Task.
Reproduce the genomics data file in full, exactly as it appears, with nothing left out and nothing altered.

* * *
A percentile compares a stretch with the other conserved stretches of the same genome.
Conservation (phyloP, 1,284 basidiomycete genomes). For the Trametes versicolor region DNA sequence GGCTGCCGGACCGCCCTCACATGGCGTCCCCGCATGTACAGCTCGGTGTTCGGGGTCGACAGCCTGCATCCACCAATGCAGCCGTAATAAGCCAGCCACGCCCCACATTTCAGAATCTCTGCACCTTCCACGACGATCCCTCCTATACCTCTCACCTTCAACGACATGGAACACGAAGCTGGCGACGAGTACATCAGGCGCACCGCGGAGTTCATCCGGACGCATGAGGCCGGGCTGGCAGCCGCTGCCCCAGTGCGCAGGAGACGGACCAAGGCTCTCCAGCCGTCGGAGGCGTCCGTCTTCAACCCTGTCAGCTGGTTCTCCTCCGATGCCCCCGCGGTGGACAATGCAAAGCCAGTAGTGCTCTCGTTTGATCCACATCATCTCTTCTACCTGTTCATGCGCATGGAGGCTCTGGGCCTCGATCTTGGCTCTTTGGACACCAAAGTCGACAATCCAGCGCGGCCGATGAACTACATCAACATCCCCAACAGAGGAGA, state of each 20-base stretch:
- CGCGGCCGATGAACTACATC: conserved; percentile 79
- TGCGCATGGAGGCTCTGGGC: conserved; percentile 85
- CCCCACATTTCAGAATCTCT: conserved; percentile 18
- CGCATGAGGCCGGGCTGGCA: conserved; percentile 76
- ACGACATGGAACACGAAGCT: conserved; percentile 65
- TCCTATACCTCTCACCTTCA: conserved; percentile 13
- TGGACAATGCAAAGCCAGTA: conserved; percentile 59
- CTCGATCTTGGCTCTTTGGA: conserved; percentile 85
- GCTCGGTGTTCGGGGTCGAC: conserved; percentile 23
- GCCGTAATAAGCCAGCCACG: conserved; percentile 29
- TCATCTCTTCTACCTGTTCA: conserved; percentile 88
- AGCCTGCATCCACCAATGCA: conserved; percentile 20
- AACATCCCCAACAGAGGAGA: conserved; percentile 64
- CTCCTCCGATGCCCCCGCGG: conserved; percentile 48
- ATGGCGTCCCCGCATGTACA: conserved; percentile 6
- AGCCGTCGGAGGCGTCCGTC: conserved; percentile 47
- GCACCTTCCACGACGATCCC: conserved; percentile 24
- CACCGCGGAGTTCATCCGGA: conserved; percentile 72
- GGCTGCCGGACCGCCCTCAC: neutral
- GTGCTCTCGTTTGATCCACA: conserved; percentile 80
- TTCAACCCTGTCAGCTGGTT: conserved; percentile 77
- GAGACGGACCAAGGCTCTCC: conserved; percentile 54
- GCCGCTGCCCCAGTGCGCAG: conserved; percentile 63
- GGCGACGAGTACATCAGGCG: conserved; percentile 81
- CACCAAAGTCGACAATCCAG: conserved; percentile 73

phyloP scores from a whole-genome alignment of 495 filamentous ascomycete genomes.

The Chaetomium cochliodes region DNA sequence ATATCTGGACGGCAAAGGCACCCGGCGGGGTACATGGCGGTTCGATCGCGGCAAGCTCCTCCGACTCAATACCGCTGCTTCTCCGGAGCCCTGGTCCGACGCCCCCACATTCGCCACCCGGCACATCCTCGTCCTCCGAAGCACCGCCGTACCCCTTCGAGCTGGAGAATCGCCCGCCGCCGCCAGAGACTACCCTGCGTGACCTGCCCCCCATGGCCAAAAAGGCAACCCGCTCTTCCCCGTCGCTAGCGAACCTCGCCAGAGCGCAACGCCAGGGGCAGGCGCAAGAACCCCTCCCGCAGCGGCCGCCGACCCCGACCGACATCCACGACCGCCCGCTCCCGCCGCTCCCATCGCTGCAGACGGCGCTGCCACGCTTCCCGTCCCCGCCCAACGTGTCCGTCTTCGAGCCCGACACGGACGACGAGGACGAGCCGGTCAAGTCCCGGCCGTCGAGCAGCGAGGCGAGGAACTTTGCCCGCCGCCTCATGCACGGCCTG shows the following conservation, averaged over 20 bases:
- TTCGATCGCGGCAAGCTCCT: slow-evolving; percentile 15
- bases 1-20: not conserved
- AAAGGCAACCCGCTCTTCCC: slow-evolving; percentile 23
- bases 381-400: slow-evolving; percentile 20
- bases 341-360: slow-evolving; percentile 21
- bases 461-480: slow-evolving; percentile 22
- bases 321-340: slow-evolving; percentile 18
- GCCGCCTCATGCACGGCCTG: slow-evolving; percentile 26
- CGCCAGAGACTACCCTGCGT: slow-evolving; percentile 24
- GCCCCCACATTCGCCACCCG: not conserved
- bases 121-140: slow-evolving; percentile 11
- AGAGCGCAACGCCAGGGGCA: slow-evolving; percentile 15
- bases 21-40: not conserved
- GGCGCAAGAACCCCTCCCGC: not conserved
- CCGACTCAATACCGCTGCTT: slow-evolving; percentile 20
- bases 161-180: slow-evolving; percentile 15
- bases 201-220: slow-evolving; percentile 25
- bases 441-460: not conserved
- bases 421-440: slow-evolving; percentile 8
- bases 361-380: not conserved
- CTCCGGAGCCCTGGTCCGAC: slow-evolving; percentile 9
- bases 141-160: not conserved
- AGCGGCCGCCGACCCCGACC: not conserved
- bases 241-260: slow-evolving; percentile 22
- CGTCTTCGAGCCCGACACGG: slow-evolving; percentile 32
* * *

A percentile compares a stretch with the other conserved stretches of the same genome.
Conservation (phyloP, 1,284 basidiomycete genomes). For the Trametes versicolor region DNA sequence GGCTGCCGGACCGCCCTCACATGGCGTCCCCGCATGTACAGCTCGGTGTTCGGGGTCGACAGCCTGCATCCACCAATGCAGCCGTAATAAGCCAGCCACGCCCCACATTTCAGAATCTCTGCACCTTCCACGACGATCCCTCCTATACCTCTCACCTTCAACGACATGGAACACGAAGCTGGCGACGAGTACATCAGGCGCACCGCGGAGTTCATCCGGACGCATGAGGCCGGGCTGGCAGCCGCTGCCCCAGTGCGCAGGAGACGGACCAAGGCTCTCCAGCCGTCGGAGGCGTCCGTCTTCAACCCTGTCAGCTGGTTCTCCTCCGATGCCCCCGCGGTGGACAATGCAAAGCCAGTAGTGCTCTCGTTTGATCCACATCATCTCTTCTACCTGTTCATGCGCATGGAGGCTCTGGGCCTCGATCTTGGCTCTTTGGACACCAAAGTCGACAATCCAGCGCGGCCGATGAACTACATCAACATCCCCAACAGAGGAGA, state of each 20-base stretch:
- CGCGGCCGATGAACTACATC: conserved; percentile 79
- TGCGCATGGAGGCTCTGGGC: conserved; percentile 85
- CCCCACATTTCAGAATCTCT: conserved; percentile 18
- CGCATGAGGCCGGGCTGGCA: conserved; percentile 76
- ACGACATGGAACACGAAGCT: conserved; percentile 65
- TCCTATACCTCTCACCTTCA: conserved; percentile 13
- TGGACAATGCAAAGCCAGTA: conserved; percentile 59
- CTCGATCTTGGCTCTTTGGA: conserved; percentile 85
- GCTCGGTGTTCGGGGTCGAC: conserved; percentile 23
- GCCGTAATAAGCCAGCCACG: conserved; percentile 29
- TCATCTCTTCTACCTGTTCA: conserved; percentile 88
- AGCCTGCATCCACCAATGCA: conserved; percentile 20
- AACATCCCCAACAGAGGAGA: conserved; percentile 64
- CTCCTCCGATGCCCCCGCGG: conserved; percentile 48
- ATGGCGTCCCCGCATGTACA: conserved; percentile 6
- AGCCGTCGGAGGCGTCCGTC: conserved; percentile 47
- GCACCTTCCACGACGATCCC: conserved; percentile 24
- CACCGCGGAGTTCATCCGGA: conserved; percentile 72
- GGCTGCCGGACCGCCCTCAC: neutral
- GTGCTCTCGTTTGATCCACA: conserved; percentile 80
- TTCAACCCTGTCAGCTGGTT: conserved; percentile 77
- GAGACGGACCAAGGCTCTCC: conserved; percentile 54
- GCCGCTGCCCCAGTGCGCAG: conserved; percentile 63
- GGCGACGAGTACATCAGGCG: conserved; percentile 81
- CACCAAAGTCGACAATCCAG: conserved; percentile 73

phyloP scores from a whole-genome alignment of 495 filamentous ascomycete genomes.

The Chaetomium cochliodes region DNA sequence ATATCTGGACGGCAAAGGCACCCGGCGGGGTACATGGCGGTTCGATCGCGGCAAGCTCCTCCGACTCAATACCGCTGCTTCTCCGGAGCCCTGGTCCGACGCCCCCACATTCGCCACCCGGCACATCCTCGTCCTCCGAAGCACCGCCGTACCCCTTCGAGCTGGAGAATCGCCCGCCGCCGCCAGAGACTACCCTGCGTGACCTGCCCCCCATGGCCAAAAAGGCAACCCGCTCTTCCCCGTCGCTAGCGAACCTCGCCAGAGCGCAACGCCAGGGGCAGGCGCAAGAACCCCTCCCGCAGCGGCCGCCGACCCCGACCGACATCCACGACCGCCCGCTCCCGCCGCTCCCATCGCTGCAGACGGCGCTGCCACGCTTCCCGTCCCCGCCCAACGTGTCCGTCTTCGAGCCCGACACGGACGACGAGGACGAGCCGGTCAAGTCCCGGCCGTCGAGCAGCGAGGCGAGGAACTTTGCCCGCCGCCTCATGCACGGCCTG shows the following conservation, averaged over 20 bases:
- TTCGATCGCGGCAAGCTCCT: slow-evolving; percentile 15
- bases 1-20: not conserved
- AAAGGCAACCCGCTCTTCCC: slow-evolving; percentile 23
- bases 381-400: slow-evolving; percentile 20
- bases 341-360: slow-evolving; percentile 21
- bases 461-480: slow-evolving; percentile 22
- bases 321-340: slow-evolving; percentile 18
- GCCGCCTCATGCACGGCCTG: slow-evolving; percentile 26
- CGCCAGAGACTACCCTGCGT: slow-evolving; percentile 24
- GCCCCCACATTCGCCACCCG: not conserved
- bases 121-140: slow-evolving; percentile 11
- AGAGCGCAACGCCAGGGGCA: slow-evolving; percentile 15
- bases 21-40: not conserved
- GGCGCAAGAACCCCTCCCGC: not conserved
- CCGACTCAATACCGCTGCTT: slow-evolving; percentile 20
- bases 161-180: slow-evolving; percentile 15
- bases 201-220: slow-evolving; percentile 25
- bases 441-460: not conserved
- bases 421-440: slow-evolving; percentile 8
- bases 361-380: not conserved
- CTCCGGAGCCCTGGTCCGAC: slow-evolving; percentile 9
- bases 141-160: not conserved
- AGCGGCCGCCGACCCCGACC: not conserved
- bases 241-260: slow-evolving; percentile 22
- CGTCTTCGAGCCCGACACGG: slow-evolving; percentile 32